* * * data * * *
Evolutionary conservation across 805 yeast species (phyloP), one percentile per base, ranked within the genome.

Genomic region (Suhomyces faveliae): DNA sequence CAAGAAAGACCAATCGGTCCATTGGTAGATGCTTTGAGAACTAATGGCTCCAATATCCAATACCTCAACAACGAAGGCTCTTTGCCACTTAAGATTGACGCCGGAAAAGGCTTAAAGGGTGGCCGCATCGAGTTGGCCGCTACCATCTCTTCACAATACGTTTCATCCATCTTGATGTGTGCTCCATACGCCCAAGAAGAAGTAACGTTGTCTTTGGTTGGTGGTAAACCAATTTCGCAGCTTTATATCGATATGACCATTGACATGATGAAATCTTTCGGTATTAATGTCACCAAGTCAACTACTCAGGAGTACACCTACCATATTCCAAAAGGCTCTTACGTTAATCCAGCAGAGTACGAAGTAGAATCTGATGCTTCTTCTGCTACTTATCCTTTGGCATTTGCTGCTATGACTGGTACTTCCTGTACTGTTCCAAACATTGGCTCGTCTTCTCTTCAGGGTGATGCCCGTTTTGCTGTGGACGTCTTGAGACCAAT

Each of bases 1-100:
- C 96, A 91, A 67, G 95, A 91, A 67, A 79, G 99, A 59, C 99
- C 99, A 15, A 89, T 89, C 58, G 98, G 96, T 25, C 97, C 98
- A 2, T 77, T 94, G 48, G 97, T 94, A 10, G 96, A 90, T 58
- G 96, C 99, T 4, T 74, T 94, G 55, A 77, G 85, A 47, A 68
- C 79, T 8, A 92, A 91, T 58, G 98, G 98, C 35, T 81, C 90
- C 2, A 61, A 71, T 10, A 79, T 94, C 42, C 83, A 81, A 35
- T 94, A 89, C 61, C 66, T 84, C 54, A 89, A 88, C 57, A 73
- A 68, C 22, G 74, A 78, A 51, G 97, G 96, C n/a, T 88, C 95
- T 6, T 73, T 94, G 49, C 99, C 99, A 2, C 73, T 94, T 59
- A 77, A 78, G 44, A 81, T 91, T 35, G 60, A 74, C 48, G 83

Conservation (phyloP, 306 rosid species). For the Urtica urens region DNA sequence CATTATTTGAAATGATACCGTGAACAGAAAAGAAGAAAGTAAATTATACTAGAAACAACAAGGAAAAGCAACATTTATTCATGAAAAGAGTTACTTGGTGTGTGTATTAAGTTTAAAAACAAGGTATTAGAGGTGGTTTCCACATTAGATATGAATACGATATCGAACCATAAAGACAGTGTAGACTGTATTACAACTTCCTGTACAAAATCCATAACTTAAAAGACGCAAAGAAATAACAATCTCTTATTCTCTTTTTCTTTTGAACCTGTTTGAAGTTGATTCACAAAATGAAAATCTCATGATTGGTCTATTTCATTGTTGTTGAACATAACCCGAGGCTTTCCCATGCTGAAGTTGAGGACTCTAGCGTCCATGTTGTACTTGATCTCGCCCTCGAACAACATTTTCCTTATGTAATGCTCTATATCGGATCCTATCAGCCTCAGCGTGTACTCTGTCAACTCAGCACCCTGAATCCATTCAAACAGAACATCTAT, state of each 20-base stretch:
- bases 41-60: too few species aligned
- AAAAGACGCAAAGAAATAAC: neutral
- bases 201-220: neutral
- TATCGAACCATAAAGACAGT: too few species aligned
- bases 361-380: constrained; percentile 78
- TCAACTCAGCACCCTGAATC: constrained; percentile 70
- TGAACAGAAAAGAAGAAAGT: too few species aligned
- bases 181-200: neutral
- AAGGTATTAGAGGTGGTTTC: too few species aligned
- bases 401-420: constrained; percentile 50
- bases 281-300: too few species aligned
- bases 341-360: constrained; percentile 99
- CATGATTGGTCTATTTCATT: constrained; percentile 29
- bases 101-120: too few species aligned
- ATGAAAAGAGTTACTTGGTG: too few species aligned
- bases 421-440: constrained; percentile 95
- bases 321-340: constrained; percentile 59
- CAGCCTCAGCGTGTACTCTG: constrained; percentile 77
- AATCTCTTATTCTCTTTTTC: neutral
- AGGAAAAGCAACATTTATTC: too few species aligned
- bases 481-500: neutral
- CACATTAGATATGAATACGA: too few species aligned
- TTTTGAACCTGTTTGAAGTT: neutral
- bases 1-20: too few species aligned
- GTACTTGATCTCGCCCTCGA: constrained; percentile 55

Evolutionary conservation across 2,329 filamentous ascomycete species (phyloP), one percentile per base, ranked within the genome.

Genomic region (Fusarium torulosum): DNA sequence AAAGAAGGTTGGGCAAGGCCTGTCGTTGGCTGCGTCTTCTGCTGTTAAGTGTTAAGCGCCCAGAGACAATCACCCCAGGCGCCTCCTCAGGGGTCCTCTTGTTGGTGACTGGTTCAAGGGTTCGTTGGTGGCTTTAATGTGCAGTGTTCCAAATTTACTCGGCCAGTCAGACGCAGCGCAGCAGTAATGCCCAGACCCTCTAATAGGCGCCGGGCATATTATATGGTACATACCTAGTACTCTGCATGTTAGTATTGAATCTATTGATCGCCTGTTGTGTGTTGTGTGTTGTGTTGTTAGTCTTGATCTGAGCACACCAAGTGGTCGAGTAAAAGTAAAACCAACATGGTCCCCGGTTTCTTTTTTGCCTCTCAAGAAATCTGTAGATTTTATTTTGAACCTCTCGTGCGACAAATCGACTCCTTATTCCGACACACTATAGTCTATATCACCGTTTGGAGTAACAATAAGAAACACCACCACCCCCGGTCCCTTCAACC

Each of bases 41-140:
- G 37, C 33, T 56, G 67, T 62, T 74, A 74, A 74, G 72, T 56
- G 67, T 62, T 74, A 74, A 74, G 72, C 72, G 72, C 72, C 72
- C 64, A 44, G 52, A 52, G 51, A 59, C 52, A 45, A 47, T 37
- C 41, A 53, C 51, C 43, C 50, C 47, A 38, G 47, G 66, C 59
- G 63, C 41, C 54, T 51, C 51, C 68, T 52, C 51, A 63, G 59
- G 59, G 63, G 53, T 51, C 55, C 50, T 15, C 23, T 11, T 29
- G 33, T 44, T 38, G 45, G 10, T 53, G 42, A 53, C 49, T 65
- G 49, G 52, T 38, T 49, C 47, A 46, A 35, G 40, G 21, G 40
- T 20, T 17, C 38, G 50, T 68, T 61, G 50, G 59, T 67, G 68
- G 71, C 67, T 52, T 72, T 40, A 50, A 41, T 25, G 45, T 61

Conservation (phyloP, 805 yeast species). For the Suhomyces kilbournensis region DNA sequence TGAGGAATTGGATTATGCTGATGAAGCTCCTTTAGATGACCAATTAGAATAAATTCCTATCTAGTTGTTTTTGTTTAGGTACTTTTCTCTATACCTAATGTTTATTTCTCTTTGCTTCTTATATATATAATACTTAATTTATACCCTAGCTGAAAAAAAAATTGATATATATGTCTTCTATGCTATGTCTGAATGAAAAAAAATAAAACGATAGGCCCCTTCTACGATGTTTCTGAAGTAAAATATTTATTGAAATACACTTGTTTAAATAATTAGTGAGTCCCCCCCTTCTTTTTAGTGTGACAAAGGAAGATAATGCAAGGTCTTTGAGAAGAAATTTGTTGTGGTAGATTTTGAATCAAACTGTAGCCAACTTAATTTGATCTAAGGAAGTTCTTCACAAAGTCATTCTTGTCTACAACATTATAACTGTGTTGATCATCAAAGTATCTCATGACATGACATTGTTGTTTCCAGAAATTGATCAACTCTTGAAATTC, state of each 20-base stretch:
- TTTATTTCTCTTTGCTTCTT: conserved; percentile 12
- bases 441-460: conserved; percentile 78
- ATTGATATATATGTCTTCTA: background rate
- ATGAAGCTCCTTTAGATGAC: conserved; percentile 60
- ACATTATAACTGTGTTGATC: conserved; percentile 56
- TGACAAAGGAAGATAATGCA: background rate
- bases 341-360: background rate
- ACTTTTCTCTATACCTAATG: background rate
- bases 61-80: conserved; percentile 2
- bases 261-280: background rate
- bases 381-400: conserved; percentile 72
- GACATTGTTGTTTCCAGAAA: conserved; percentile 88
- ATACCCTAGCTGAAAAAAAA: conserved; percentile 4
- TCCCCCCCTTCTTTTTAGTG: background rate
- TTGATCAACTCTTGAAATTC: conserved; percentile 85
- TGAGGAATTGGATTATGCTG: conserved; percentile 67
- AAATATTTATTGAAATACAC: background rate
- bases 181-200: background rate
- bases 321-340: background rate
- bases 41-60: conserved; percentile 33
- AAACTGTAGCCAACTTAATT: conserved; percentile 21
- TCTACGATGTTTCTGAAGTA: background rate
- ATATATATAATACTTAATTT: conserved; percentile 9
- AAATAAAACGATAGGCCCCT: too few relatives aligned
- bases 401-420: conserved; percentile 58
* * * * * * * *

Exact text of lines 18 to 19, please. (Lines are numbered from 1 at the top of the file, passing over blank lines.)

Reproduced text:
- TATCGAACCATAAAGACAGT: too few species aligned
- bases 361-380: constrained; percentile 78